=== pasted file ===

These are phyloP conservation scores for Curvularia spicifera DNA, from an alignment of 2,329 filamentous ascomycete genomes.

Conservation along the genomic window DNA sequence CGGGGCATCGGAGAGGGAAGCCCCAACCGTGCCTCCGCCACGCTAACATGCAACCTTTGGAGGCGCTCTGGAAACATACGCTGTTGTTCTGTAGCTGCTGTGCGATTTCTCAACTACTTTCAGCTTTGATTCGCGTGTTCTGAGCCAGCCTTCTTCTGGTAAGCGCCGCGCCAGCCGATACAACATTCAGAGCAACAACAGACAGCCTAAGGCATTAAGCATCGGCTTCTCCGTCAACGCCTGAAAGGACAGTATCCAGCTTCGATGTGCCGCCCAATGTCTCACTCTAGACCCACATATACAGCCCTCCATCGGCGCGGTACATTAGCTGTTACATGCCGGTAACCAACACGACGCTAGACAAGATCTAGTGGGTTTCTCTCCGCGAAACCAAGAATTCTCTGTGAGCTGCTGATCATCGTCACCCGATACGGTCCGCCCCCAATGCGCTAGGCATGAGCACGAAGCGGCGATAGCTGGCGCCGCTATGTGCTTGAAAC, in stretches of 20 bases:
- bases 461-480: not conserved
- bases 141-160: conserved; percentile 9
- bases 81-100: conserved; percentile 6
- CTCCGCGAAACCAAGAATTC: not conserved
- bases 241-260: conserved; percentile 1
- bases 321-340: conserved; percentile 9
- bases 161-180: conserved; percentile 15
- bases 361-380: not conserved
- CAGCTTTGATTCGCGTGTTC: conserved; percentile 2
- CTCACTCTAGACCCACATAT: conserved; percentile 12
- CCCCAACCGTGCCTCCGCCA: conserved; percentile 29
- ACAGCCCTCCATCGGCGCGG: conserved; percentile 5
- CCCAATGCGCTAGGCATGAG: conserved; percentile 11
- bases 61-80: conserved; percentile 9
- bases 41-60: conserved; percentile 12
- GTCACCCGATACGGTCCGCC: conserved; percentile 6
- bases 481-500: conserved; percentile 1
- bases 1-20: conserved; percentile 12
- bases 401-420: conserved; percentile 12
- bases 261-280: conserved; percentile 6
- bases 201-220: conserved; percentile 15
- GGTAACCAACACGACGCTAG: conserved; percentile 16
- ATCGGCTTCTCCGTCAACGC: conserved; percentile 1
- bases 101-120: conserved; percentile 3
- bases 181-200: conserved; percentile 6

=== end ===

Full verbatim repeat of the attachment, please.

These are phyloP conservation scores for Curvularia spicifera DNA, from an alignment of 2,329 filamentous ascomycete genomes.

Conservation along the genomic window DNA sequence CGGGGCATCGGAGAGGGAAGCCCCAACCGTGCCTCCGCCACGCTAACATGCAACCTTTGGAGGCGCTCTGGAAACATACGCTGTTGTTCTGTAGCTGCTGTGCGATTTCTCAACTACTTTCAGCTTTGATTCGCGTGTTCTGAGCCAGCCTTCTTCTGGTAAGCGCCGCGCCAGCCGATACAACATTCAGAGCAACAACAGACAGCCTAAGGCATTAAGCATCGGCTTCTCCGTCAACGCCTGAAAGGACAGTATCCAGCTTCGATGTGCCGCCCAATGTCTCACTCTAGACCCACATATACAGCCCTCCATCGGCGCGGTACATTAGCTGTTACATGCCGGTAACCAACACGACGCTAGACAAGATCTAGTGGGTTTCTCTCCGCGAAACCAAGAATTCTCTGTGAGCTGCTGATCATCGTCACCCGATACGGTCCGCCCCCAATGCGCTAGGCATGAGCACGAAGCGGCGATAGCTGGCGCCGCTATGTGCTTGAAAC, in stretches of 20 bases:
- bases 461-480: not conserved
- bases 141-160: conserved; percentile 9
- bases 81-100: conserved; percentile 6
- CTCCGCGAAACCAAGAATTC: not conserved
- bases 241-260: conserved; percentile 1
- bases 321-340: conserved; percentile 9
- bases 161-180: conserved; percentile 15
- bases 361-380: not conserved
- CAGCTTTGATTCGCGTGTTC: conserved; percentile 2
- CTCACTCTAGACCCACATAT: conserved; percentile 12
- CCCCAACCGTGCCTCCGCCA: conserved; percentile 29
- ACAGCCCTCCATCGGCGCGG: conserved; percentile 5
- CCCAATGCGCTAGGCATGAG: conserved; percentile 11
- bases 61-80: conserved; percentile 9
- bases 41-60: conserved; percentile 12
- GTCACCCGATACGGTCCGCC: conserved; percentile 6
- bases 481-500: conserved; percentile 1
- bases 1-20: conserved; percentile 12
- bases 401-420: conserved; percentile 12
- bases 261-280: conserved; percentile 6
- bases 201-220: conserved; percentile 15
- GGTAACCAACACGACGCTAG: conserved; percentile 16
- ATCGGCTTCTCCGTCAACGC: conserved; percentile 1
- bases 101-120: conserved; percentile 3
- bases 181-200: conserved; percentile 6